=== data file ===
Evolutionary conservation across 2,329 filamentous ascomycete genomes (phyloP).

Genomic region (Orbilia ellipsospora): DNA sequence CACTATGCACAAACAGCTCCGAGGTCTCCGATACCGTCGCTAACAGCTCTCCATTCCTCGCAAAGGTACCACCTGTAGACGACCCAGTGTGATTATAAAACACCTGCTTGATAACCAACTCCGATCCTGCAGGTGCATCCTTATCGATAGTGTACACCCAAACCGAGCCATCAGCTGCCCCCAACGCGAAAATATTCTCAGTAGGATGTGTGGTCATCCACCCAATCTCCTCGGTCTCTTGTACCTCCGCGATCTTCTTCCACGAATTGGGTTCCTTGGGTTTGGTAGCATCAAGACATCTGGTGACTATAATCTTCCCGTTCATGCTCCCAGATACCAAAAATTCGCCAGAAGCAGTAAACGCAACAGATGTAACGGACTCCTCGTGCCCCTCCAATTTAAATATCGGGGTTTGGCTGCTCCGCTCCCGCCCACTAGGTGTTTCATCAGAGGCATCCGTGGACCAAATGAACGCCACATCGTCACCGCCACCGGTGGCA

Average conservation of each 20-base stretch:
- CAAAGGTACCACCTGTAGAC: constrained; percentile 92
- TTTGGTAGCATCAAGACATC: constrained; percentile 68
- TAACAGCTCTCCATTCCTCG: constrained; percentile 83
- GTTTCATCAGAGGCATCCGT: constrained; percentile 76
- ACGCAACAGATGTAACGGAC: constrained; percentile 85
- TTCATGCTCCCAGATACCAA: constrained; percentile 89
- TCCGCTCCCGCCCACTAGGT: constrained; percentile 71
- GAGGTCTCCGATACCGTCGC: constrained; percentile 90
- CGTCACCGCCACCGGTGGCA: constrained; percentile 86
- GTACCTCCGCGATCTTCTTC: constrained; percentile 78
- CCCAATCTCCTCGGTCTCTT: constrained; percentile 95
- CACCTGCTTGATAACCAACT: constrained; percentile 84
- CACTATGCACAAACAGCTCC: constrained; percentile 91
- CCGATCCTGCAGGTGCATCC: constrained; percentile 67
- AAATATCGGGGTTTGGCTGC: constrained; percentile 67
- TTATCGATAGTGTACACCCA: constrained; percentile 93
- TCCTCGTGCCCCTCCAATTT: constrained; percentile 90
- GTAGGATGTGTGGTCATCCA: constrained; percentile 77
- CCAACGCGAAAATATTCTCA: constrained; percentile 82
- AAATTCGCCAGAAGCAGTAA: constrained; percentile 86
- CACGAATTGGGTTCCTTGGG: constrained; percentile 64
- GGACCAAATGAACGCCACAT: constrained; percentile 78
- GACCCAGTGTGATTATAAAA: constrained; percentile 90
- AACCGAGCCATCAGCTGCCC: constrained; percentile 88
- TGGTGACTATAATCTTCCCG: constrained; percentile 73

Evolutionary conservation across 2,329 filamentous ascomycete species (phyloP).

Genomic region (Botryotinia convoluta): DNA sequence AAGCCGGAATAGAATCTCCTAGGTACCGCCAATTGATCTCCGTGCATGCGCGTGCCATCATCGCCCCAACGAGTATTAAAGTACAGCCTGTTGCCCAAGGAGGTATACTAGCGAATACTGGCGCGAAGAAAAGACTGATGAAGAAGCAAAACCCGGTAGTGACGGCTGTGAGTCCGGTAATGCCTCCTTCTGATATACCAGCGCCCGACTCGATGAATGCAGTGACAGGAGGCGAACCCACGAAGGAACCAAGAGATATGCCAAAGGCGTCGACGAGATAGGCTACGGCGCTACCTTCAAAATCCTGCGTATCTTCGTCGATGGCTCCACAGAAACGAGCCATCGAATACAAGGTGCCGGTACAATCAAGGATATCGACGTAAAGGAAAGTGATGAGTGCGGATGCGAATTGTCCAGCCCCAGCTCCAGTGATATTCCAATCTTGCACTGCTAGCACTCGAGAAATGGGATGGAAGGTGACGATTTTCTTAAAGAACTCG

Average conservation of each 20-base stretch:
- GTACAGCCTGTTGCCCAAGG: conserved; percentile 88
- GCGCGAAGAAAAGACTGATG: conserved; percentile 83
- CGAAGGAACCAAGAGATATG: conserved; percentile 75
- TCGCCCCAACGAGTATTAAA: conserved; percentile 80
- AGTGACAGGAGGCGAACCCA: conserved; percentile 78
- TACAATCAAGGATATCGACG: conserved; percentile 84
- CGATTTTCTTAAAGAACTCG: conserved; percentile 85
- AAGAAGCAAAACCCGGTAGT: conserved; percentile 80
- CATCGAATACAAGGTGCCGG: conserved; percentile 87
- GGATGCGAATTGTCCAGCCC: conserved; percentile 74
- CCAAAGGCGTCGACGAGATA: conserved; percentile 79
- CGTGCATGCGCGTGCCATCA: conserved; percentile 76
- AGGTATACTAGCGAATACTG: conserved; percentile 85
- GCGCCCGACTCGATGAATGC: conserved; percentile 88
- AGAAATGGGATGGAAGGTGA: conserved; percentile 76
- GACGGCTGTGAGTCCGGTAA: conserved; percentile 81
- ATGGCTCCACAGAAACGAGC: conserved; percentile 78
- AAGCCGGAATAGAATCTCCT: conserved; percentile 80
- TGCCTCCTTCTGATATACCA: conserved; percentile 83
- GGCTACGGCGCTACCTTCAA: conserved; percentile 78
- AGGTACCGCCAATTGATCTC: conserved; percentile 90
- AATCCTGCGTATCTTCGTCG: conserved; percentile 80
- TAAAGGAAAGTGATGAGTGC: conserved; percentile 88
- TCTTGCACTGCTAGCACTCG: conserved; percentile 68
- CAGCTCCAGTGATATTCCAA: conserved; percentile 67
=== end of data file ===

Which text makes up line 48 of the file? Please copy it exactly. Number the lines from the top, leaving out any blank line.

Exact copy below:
- ATGGCTCCACAGAAACGAGC: conserved; percentile 78